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Main content
Current time:0:00Total duration:9:05
AP.CALC:
LIM‑7 (EU)
,
LIM‑7.A (LO)
,
LIM‑7.A.6 (EK)

Video transcript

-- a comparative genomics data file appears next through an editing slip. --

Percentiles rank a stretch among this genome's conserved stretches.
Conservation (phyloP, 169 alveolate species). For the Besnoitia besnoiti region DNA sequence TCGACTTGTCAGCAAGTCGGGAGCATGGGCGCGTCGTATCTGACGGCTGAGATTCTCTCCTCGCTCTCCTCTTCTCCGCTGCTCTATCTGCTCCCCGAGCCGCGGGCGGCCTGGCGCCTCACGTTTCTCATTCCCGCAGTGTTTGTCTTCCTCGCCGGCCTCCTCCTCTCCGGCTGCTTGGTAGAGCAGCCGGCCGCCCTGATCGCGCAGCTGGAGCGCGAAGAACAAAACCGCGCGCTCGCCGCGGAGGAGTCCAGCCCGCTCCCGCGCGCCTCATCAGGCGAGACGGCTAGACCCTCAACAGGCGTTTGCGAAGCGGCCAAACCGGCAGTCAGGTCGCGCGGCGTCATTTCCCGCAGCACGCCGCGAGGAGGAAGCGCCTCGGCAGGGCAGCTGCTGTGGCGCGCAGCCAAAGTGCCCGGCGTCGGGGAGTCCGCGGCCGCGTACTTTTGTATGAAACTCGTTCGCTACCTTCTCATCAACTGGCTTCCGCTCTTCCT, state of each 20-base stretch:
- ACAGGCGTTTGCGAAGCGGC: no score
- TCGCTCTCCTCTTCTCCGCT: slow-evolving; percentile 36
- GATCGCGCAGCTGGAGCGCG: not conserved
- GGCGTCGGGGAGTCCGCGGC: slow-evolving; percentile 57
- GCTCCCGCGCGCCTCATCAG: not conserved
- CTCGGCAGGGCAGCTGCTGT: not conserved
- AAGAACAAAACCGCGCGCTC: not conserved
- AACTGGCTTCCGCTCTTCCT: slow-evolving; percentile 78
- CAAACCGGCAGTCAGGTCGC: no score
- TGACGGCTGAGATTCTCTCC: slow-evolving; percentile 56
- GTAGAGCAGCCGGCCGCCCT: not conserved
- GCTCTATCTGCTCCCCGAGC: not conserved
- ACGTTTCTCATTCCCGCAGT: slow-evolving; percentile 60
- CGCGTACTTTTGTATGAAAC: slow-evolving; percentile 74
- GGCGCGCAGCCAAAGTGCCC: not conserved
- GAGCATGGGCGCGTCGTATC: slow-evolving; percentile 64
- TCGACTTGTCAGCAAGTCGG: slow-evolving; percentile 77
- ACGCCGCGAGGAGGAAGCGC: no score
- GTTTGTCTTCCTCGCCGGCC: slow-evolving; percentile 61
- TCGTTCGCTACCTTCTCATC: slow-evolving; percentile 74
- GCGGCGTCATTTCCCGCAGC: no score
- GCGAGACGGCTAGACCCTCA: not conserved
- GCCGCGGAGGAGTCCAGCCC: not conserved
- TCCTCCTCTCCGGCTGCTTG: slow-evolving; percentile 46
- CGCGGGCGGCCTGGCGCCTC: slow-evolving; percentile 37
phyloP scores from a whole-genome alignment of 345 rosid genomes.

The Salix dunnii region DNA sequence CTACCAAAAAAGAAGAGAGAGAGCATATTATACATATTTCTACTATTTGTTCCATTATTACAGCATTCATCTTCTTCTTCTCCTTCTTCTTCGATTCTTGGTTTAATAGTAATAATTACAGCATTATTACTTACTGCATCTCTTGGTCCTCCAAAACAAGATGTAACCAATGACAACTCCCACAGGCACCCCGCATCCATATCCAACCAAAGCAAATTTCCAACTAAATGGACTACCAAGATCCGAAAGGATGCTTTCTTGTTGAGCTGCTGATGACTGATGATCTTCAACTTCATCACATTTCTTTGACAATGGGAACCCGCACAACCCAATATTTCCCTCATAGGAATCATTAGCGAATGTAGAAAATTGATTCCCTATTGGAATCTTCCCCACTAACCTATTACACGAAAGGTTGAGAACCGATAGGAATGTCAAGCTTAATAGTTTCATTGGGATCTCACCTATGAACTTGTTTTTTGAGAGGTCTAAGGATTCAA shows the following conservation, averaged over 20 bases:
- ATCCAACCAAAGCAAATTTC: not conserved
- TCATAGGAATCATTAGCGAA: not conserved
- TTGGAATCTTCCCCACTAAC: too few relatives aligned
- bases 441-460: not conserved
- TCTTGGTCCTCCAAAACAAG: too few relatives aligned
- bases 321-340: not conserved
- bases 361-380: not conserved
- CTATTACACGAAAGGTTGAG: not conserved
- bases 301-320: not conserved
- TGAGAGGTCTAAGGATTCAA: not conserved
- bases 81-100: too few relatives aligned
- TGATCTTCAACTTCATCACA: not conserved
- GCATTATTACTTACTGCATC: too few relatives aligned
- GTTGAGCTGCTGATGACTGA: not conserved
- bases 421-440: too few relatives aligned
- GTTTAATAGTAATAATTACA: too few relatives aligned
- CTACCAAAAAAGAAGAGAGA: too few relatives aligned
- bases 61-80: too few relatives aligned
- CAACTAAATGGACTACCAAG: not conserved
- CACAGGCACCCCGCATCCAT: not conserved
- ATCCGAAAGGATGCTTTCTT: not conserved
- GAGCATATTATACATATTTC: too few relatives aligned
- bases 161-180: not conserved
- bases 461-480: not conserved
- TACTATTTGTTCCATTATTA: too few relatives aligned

let's now explain to ourselves so you could say a more formal communication of the integral test integral test so it tells us that if we assume that we have some f of X if we have some f of X that is positive positive continuous continuous continuous and decreasing and decreasing and decreasing on some interval on so starting at K and including K all the way to infinity then we can make one of two statements we could say either that if the improper integral from K to infinity of f of X DX is convergent is convergent then then the sum the infinite series from N is equal to K to infinity of f of n is also convergent is also convergent convergent and this is actually the case that we saw when we looked at 1 over N squared but I'll look at that in a second but the second claim that we could make or the second deduction that we might be able to make using the integral test is if it's the other way around that if the integral from K to infinity the improper integral of f of X DX is divergent divergent then the same thing is true for the corresponding infinite series then this infinite series right over here is also going to be is also die virgin and as I already mentioned we in the last video we already saw this in the case of f of X is equal to 1 over x squared we saw that since since is integral from 1 to infinity of of 1 over x squared over 1 over x squared DX is convergent in fact it equals 1 it equals 1 because of that we were able we were able to say that the sum from N equals the sum from n is equal to 1 to infinity of 1 over N squared is also convergent also convergent and now we can see an example where we go the other way for example we know that this integral let me write it the integral down let's start with this integral from 1 to infinity knot of f of X is equal to 1 over x squared but let's say that f of X is equal to 1 over X actually let me just write that down let's just start with f of X is equal to 1 over X it definitely meets our conditions that it is positive and let's say we're going to consider it over the interval over the interval from 1 to infinity so it meets this first constraint over this interval 1 over X is positive it is continuous and it is decreasing as x increases f of X decreases so the integral test should apply so let's see what this what the what the improper integral from 1 to infinity of this would be so if we take if we go from 1 to infinity of 1 over X of 1 over X DX this is equal to we could write this as the limit as T approaches infinity of the definite integral from 1 to t of 1 over X DX which is equal to the limit as T approaches infinity of take the antiderivative is going to be the natural log of X the natural log of X going from 1 to T one to T we could do the at well it's really the absolute value of X but we're dealing with positive X's here so it's just going to be the natural log of X which is going to be the limit as T approaches infinity of the natural log of T or I could even say the natural log of the absolute value of T which is just going to be the natural log of T because it's positive T's minus the natural log of 1 minus the natural log of the absolute value of 1 well the natural log of 1 is 0 so it's going to be the natural log of T the limit as that approaches infinity but the limit as that approaches infinity just going to be unbounded this is going to go to infinity this right over here is divergent so this right over here is divergent so this is divergent and because this is divergent we can then say we can then say by the integral test we can then say the integral test once again our function over this interval positive continuous decreasing we saw that this improper integral right over here is divergent and then by the second point of the integral test we can say therefore and I haven't rigorously proved it yet but hopefully I gave you a good intuitive justification in the previous video that the integral R that the the infinite series from N equals 1 to infinity of 1 over N which is the harmonic series that this is also this is also this is also divergent so we've already shown that the harmonic series is divergent using a very beautiful elegant proof by Oh M I think I'm probably mispronouncing his name that use the comparison test but just like this we have used the integral test to show that it is also divergent and once again let's remember what the whole motivation of the integral test is let me draw f of X is equal to 1 over X so f of X is equal to 1 over X would look like my best attempt here so let's say that's 1 two three that is one two and so see when X is one f of X is one when X is two f of X is one-half one-third what's 1/2 here it'll be two over here so it looks like this so this is f of X is equal to 1 over N and once again we see that that over the interval we care about from one to infinity it's definitely positive continuous and decreasing and if we look at this sum right over here we could view this sum as as let's do that let me write it down so the sum the sum from N equals 1 to infinity of 1 over N is equal to 1 plus 1/2 plus 1/3 and of course we keep going on and on and on and on in this case since we want to show us divergent we could say hey look this is an over estimate of of this area here let me be clear so we have this area we have this area in green which is what the improper integral is denoting so that right over there is the improper integral from 1 to infinity of of 1 over X DX now you could view this as an over estimate of that area so this first this one right over here you could say that this is this one height times 1 with so that's that block right over there that's the area of that is going to be equal to 1 then this over here 1/2 you could view that as the area of the next block of the next block and so you can kind of view this as a left-sided Riemann sum I guess is one way to think about it and so this is going to be 1/2 Y a left-sided Riemann sum so this is going to be 1/2 and then the 1/3 is going to be this one it's going to be this one and notice they're all the the actual area we care about that the improper integral it's all contained in these blocks so this is going to be an over is going to be larger than this but we've already seen that this is unbounded towards infinity this is divergent so if this is larger than this and this is divergent this goes to infinity then this must also go to infinity so that's exactly where the integral test is coming from